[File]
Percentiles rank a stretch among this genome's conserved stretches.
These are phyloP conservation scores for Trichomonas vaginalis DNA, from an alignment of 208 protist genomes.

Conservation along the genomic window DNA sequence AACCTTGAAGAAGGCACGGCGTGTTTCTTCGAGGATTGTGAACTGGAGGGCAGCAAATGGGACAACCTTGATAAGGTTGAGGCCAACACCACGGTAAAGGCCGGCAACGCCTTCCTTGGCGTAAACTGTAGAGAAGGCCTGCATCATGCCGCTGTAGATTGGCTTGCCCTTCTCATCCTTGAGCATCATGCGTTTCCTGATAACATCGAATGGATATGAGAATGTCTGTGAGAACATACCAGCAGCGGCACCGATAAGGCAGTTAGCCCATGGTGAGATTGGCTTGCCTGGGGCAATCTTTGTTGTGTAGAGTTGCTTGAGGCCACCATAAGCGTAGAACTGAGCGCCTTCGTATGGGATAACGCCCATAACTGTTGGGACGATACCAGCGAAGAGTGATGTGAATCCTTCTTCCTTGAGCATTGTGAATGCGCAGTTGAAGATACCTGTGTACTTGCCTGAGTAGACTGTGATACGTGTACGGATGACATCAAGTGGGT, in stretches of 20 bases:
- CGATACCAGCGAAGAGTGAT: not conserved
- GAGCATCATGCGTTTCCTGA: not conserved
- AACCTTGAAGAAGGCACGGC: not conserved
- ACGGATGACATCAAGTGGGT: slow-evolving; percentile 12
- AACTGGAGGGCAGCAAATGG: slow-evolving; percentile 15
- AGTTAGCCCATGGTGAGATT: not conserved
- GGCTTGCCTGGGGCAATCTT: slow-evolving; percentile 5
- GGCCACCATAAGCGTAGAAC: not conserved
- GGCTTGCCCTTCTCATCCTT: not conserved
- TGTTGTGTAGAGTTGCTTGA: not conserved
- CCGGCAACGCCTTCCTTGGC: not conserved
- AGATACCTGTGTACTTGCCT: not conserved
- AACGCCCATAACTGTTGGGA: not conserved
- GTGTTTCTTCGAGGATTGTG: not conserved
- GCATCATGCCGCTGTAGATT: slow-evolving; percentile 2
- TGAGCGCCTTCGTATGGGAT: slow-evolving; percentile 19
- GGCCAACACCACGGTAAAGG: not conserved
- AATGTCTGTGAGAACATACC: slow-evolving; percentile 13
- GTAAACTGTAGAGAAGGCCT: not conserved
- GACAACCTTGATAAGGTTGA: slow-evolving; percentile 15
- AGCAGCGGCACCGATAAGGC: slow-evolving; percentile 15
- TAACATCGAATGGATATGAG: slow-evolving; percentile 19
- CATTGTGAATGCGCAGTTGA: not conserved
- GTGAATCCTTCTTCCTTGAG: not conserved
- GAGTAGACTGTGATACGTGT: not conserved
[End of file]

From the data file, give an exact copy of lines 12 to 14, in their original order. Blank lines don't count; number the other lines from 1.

- GGCTTGCCCTTCTCATCCTT: not conserved
- TGTTGTGTAGAGTTGCTTGA: not conserved
- CCGGCAACGCCTTCCTTGGC: not conserved